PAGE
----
DXC's combined billing system, financial system and Salesforce software have also worked perfectly since the first day of joint operations, Lawrie said. Plus the company is in the process of consolidating facilities in areas such as London, Lawrie said, where CSC and HPE ES will be moving out of separate facilities into a single, combined facility.
"I am really pleased with the integration effort so far," Lawrie said. "Our partners couldn't believe that, within seven weeks, things were operating the way they are."
DXC is also thinning its organizational structure and beginning to make some of its proposed workforce cuts, Lawrie said. The company has a "labor war room" in place that tracks the "surplus" created when each layer of management is named and proceeding accordingly.
Company executives meet at 7 a.m. ET every Thursday to track every new employee hire and departure, Lawrie said, making sure to note the geography, skill sets and level of the pyramid for each affected worker.
Prior to the close of the merger, CSC took "long overdue" cost-cutting and restructuring actions in Germany, according to CFO Paul Saleh. DXC has thus far focused its cost optimization efforts around internal labor, travel policy and aligning benefit plans, Saleh said.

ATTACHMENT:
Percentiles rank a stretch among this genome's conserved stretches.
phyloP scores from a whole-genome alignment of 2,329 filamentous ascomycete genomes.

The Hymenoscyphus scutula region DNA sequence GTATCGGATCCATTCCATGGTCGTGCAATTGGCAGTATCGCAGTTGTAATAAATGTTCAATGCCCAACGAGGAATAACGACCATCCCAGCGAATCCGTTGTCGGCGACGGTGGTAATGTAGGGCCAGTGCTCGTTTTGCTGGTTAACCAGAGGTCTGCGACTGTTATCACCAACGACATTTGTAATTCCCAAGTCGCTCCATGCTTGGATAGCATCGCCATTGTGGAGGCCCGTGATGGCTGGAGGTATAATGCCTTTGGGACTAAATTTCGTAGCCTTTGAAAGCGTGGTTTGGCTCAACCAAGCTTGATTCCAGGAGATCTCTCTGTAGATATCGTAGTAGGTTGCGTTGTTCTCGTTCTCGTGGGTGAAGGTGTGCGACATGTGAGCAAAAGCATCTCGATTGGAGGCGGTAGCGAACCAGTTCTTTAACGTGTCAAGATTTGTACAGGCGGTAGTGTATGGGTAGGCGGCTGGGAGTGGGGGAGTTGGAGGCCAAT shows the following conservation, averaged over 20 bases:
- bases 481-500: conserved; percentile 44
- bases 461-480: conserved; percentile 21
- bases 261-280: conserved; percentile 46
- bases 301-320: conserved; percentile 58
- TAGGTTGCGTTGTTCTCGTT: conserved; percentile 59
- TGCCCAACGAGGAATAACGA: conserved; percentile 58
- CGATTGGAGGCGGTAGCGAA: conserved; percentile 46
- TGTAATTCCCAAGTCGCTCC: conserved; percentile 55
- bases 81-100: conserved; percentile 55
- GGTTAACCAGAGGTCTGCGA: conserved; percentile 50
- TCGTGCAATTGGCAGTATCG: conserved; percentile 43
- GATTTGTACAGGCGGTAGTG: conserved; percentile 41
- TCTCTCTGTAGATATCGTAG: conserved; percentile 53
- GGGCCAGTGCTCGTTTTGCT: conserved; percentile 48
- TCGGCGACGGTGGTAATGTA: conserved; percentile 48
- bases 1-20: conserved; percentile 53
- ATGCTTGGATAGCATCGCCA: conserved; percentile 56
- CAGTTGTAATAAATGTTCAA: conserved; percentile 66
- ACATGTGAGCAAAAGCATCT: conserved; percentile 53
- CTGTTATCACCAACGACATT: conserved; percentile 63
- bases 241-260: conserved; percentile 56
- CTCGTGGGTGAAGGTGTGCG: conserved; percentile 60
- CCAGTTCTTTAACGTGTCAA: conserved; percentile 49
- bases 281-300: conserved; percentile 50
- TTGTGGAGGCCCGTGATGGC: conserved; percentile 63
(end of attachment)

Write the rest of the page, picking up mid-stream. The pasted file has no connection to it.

The company plans to take a closer look at its use of contractor labor, Saleh said, as well as its spending on hardware and software. Labor cost cuts for DXC will begin this quarter and accelerate in coming quarters in accordance with local laws, Saleh said.
All told, DXC has said it expects to achieve $1 billion of cost savings by March 2018, with 70 percent of that coming from workforce cuts and supply chain efficiency.
"We are managing this thing very, very tightly so we know exactly what's going on," Lawrie said. "And then, we make adjustments as we go forward."